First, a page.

There are two extreme approaches to networking, one is to grab a stack of business cards and move from person to person, pushing those cards into their hands and moving on; the other is to hug the wall and wait for a familiar face, regressing into some nervous version of ourselves that hasn’t been seen surfaced since we attended our first mixers back in Junior High.
The most effective way to work a room is somewhere in the middle! You want to avoid falling into the trap of only talking to people you already have relationships with, but you also want to stick around long enough, when you introduce yourself, to dig in and find out more about that person, to show them that you’re genuinely interested in who THEY are and what THEY do.
With all that being said, we still want to make the best use of our time, to maximize the opportunities that are available to us, and not get stuck talking to the wrong people either.
One of the keys here is to be mindful of your own body language, as well as the non-verbal cues of others. If you are open to being approached, even while talking to another person, you want to make sure that your stance reflects that attitude. Keeping your shoulders apart, your arms uncrossed and resting by your side and with your body turned slightly away from the person you are speaking with, leaving room for another to join and participate.
Similarly, when looking for someone to initiate conversation with, be aware that those most likely to dominate the conversation and tune out what you have to say are those who avoid eye contact with you, often scanning the room to see whose company they may find more interesting or who they consider a more valuable interaction.
Here is a short guide to interpret body language at this type of event…
1. Body turned outward and a smile on the face?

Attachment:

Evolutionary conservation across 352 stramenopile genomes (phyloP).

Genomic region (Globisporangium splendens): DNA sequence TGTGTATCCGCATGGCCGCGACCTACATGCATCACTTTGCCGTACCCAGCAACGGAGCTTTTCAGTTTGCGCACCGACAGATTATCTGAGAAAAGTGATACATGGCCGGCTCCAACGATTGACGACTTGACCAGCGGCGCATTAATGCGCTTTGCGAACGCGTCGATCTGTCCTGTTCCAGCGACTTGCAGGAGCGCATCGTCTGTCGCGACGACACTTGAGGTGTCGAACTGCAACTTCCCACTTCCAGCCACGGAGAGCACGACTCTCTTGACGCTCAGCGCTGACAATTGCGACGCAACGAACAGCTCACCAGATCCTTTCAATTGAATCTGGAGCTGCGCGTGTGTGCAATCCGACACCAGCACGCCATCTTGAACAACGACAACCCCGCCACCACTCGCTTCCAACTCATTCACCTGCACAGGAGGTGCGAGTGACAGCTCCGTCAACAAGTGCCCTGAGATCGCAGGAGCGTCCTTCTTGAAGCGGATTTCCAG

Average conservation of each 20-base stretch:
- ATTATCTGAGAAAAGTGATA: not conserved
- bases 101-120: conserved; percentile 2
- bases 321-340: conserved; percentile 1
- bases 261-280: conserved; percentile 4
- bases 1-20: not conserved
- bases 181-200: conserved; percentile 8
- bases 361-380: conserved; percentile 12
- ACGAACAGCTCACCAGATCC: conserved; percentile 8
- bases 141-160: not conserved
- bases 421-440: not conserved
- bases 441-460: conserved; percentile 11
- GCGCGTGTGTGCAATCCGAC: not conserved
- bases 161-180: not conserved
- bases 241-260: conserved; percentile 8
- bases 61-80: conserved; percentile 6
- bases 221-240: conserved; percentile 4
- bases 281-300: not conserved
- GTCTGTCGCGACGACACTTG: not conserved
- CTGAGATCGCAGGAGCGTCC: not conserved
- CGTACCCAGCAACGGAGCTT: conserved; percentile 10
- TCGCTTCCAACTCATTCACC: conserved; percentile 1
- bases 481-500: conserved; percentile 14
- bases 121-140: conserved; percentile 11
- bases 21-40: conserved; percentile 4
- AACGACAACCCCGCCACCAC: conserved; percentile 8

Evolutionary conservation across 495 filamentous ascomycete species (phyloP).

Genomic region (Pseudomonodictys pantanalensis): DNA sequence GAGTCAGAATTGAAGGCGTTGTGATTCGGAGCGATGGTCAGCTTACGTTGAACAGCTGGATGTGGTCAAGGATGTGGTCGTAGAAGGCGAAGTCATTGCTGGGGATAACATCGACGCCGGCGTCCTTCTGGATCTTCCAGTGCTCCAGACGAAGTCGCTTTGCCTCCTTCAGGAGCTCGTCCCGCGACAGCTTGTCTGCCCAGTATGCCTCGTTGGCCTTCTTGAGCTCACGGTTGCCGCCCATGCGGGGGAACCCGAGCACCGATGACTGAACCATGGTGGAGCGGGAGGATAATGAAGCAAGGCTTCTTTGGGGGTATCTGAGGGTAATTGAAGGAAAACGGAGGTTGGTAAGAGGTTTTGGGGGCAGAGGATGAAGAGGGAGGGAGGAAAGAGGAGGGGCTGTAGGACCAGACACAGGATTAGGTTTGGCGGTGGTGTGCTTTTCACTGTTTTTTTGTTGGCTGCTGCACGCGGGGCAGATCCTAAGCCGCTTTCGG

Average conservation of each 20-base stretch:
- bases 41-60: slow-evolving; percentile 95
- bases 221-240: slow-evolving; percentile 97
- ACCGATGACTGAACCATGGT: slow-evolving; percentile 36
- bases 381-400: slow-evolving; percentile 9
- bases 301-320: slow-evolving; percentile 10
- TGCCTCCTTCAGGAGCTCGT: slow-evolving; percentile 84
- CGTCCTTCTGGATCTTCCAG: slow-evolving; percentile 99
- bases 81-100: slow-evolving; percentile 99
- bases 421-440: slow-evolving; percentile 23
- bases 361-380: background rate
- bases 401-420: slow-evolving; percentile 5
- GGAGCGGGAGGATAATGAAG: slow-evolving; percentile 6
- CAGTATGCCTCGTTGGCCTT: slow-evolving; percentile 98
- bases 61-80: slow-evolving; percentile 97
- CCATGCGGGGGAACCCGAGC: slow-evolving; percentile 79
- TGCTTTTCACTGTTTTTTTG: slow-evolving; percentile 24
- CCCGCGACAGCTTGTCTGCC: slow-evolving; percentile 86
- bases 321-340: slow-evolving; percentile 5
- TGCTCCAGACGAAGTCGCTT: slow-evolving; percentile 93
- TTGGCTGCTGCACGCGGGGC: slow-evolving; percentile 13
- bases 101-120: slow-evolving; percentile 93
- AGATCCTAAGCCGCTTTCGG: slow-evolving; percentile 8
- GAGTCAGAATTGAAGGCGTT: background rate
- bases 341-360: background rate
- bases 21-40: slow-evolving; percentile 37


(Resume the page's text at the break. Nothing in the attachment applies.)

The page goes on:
An open invitation for conversation
2. Loud laughter from a group?
To break in to this group while they’re sharing a laugh would be an uphill battle.
3. Small talk coming from the bored-looking people standing in a U formation?
This is an opportunity to jump in and look like a hero when you liven up the conversation!
4. Stack of business cards in hand, moving from one handshake to the next?
More interested in selling then networking, go ahead and steer clear of this one.
5. The lone wolf, near the food or beverage table, looking out at the room with a smile?
They will truly appreciate the conversation!
While it’s common for influential people to drive the conversation, the best networkers make sure to leave plenty of room to hear what their conversation partners have to say. In fact, it’s a good idea to be prepared with a few questions you can ask to open someone up to talk about themselves and share with you. Open ended questions like “What do you love most about the work you do?” really allow people to speak with passion and excitement and lets you learn something meaningful about who they are.
Similarly, asking “what sort of connections would be most helpful for you, so I can keep an eye out while I’m out there in my world, networking with other people”. It’s not only a question they will enjoy answering, but it demonstrates your desire and willingness to help THEM out. It can also disarm people who are pre-conditioned to assume everyone wants something from them, when you take an active interest in what THEY need and want, in order to achieve THEIR goals.
Lastly, this is probably not the setting for political, religious or other “hot button” topics that can potentially derail the entire exchange and any possibility of future conversation!
So, come prepared with the steps above, and make sure you always follow up with a short email to everyone you met and had conversations with, to see if they are open to a one-on-one sit down, to continue that discussion in greater detail and keep the new relationship moving forward.